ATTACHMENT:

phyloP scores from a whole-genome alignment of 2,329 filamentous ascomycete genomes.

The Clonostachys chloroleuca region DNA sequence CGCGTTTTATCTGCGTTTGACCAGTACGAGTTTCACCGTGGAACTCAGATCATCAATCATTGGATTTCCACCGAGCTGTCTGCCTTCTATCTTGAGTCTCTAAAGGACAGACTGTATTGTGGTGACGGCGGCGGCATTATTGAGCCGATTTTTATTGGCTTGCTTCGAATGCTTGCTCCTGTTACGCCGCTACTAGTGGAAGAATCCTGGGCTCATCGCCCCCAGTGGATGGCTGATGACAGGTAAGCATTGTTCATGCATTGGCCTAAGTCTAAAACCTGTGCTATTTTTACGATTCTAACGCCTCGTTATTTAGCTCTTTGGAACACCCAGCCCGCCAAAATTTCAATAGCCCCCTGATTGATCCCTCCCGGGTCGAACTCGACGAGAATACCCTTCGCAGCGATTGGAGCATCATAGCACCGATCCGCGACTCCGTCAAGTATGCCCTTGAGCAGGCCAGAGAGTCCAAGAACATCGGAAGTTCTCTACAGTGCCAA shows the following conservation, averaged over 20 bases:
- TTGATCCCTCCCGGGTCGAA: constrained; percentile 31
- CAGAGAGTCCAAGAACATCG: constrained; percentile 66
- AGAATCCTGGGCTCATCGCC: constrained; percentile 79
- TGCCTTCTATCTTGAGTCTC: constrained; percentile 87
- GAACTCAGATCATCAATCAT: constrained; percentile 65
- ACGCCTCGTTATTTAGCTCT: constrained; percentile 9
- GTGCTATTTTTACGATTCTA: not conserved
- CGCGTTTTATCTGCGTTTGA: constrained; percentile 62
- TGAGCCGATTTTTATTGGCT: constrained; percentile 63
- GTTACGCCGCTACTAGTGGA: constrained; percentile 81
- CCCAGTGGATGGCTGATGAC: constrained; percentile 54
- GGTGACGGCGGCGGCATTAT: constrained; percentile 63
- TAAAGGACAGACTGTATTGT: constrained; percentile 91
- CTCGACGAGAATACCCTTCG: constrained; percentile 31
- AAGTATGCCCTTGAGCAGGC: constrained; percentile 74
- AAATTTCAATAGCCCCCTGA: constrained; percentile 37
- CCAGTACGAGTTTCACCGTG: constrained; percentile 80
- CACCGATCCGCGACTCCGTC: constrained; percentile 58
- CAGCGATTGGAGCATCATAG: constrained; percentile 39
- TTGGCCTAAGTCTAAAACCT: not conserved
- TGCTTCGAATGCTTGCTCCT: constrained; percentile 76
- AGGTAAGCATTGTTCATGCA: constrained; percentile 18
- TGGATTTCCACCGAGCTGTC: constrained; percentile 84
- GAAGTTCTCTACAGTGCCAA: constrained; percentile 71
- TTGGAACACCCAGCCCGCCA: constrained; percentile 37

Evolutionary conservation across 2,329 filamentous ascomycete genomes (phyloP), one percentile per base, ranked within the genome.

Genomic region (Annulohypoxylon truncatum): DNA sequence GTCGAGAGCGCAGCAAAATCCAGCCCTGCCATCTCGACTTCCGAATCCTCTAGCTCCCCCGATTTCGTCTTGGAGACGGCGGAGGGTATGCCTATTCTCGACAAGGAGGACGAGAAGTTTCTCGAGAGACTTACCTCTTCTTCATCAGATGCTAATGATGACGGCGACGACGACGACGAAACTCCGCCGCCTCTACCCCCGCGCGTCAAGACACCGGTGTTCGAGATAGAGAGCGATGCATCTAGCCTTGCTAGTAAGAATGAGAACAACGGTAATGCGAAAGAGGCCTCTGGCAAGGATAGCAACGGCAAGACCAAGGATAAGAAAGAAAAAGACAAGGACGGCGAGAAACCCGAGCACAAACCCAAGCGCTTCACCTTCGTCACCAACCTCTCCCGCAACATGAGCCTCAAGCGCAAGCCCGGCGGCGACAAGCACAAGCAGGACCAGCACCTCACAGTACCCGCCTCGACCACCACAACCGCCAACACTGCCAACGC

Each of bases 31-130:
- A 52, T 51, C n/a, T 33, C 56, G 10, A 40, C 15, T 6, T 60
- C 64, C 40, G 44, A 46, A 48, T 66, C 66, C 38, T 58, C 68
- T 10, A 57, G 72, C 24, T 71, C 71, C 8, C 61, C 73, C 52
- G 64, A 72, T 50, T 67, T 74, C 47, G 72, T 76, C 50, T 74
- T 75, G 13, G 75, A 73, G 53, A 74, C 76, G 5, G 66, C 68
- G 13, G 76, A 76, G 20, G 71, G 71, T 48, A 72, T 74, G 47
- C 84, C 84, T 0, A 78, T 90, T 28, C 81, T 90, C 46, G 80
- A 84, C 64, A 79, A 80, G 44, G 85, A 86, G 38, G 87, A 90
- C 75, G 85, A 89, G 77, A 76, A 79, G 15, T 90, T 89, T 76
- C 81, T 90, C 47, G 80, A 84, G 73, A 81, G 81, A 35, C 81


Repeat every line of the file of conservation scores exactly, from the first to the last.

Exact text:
phyloP scores from a whole-genome alignment of 2,329 filamentous ascomycete genomes.

The Clonostachys chloroleuca region DNA sequence CGCGTTTTATCTGCGTTTGACCAGTACGAGTTTCACCGTGGAACTCAGATCATCAATCATTGGATTTCCACCGAGCTGTCTGCCTTCTATCTTGAGTCTCTAAAGGACAGACTGTATTGTGGTGACGGCGGCGGCATTATTGAGCCGATTTTTATTGGCTTGCTTCGAATGCTTGCTCCTGTTACGCCGCTACTAGTGGAAGAATCCTGGGCTCATCGCCCCCAGTGGATGGCTGATGACAGGTAAGCATTGTTCATGCATTGGCCTAAGTCTAAAACCTGTGCTATTTTTACGATTCTAACGCCTCGTTATTTAGCTCTTTGGAACACCCAGCCCGCCAAAATTTCAATAGCCCCCTGATTGATCCCTCCCGGGTCGAACTCGACGAGAATACCCTTCGCAGCGATTGGAGCATCATAGCACCGATCCGCGACTCCGTCAAGTATGCCCTTGAGCAGGCCAGAGAGTCCAAGAACATCGGAAGTTCTCTACAGTGCCAA shows the following conservation, averaged over 20 bases:
- TTGATCCCTCCCGGGTCGAA: constrained; percentile 31
- CAGAGAGTCCAAGAACATCG: constrained; percentile 66
- AGAATCCTGGGCTCATCGCC: constrained; percentile 79
- TGCCTTCTATCTTGAGTCTC: constrained; percentile 87
- GAACTCAGATCATCAATCAT: constrained; percentile 65
- ACGCCTCGTTATTTAGCTCT: constrained; percentile 9
- GTGCTATTTTTACGATTCTA: not conserved
- CGCGTTTTATCTGCGTTTGA: constrained; percentile 62
- TGAGCCGATTTTTATTGGCT: constrained; percentile 63
- GTTACGCCGCTACTAGTGGA: constrained; percentile 81
- CCCAGTGGATGGCTGATGAC: constrained; percentile 54
- GGTGACGGCGGCGGCATTAT: constrained; percentile 63
- TAAAGGACAGACTGTATTGT: constrained; percentile 91
- CTCGACGAGAATACCCTTCG: constrained; percentile 31
- AAGTATGCCCTTGAGCAGGC: constrained; percentile 74
- AAATTTCAATAGCCCCCTGA: constrained; percentile 37
- CCAGTACGAGTTTCACCGTG: constrained; percentile 80
- CACCGATCCGCGACTCCGTC: constrained; percentile 58
- CAGCGATTGGAGCATCATAG: constrained; percentile 39
- TTGGCCTAAGTCTAAAACCT: not conserved
- TGCTTCGAATGCTTGCTCCT: constrained; percentile 76
- AGGTAAGCATTGTTCATGCA: constrained; percentile 18
- TGGATTTCCACCGAGCTGTC: constrained; percentile 84
- GAAGTTCTCTACAGTGCCAA: constrained; percentile 71
- TTGGAACACCCAGCCCGCCA: constrained; percentile 37

Evolutionary conservation across 2,329 filamentous ascomycete genomes (phyloP), one percentile per base, ranked within the genome.

Genomic region (Annulohypoxylon truncatum): DNA sequence GTCGAGAGCGCAGCAAAATCCAGCCCTGCCATCTCGACTTCCGAATCCTCTAGCTCCCCCGATTTCGTCTTGGAGACGGCGGAGGGTATGCCTATTCTCGACAAGGAGGACGAGAAGTTTCTCGAGAGACTTACCTCTTCTTCATCAGATGCTAATGATGACGGCGACGACGACGACGAAACTCCGCCGCCTCTACCCCCGCGCGTCAAGACACCGGTGTTCGAGATAGAGAGCGATGCATCTAGCCTTGCTAGTAAGAATGAGAACAACGGTAATGCGAAAGAGGCCTCTGGCAAGGATAGCAACGGCAAGACCAAGGATAAGAAAGAAAAAGACAAGGACGGCGAGAAACCCGAGCACAAACCCAAGCGCTTCACCTTCGTCACCAACCTCTCCCGCAACATGAGCCTCAAGCGCAAGCCCGGCGGCGACAAGCACAAGCAGGACCAGCACCTCACAGTACCCGCCTCGACCACCACAACCGCCAACACTGCCAACGC

Each of bases 31-130:
- A 52, T 51, C n/a, T 33, C 56, G 10, A 40, C 15, T 6, T 60
- C 64, C 40, G 44, A 46, A 48, T 66, C 66, C 38, T 58, C 68
- T 10, A 57, G 72, C 24, T 71, C 71, C 8, C 61, C 73, C 52
- G 64, A 72, T 50, T 67, T 74, C 47, G 72, T 76, C 50, T 74
- T 75, G 13, G 75, A 73, G 53, A 74, C 76, G 5, G 66, C 68
- G 13, G 76, A 76, G 20, G 71, G 71, T 48, A 72, T 74, G 47
- C 84, C 84, T 0, A 78, T 90, T 28, C 81, T 90, C 46, G 80
- A 84, C 64, A 79, A 80, G 44, G 85, A 86, G 38, G 87, A 90
- C 75, G 85, A 89, G 77, A 76, A 79, G 15, T 90, T 89, T 76
- C 81, T 90, C 47, G 80, A 84, G 73, A 81, G 81, A 35, C 81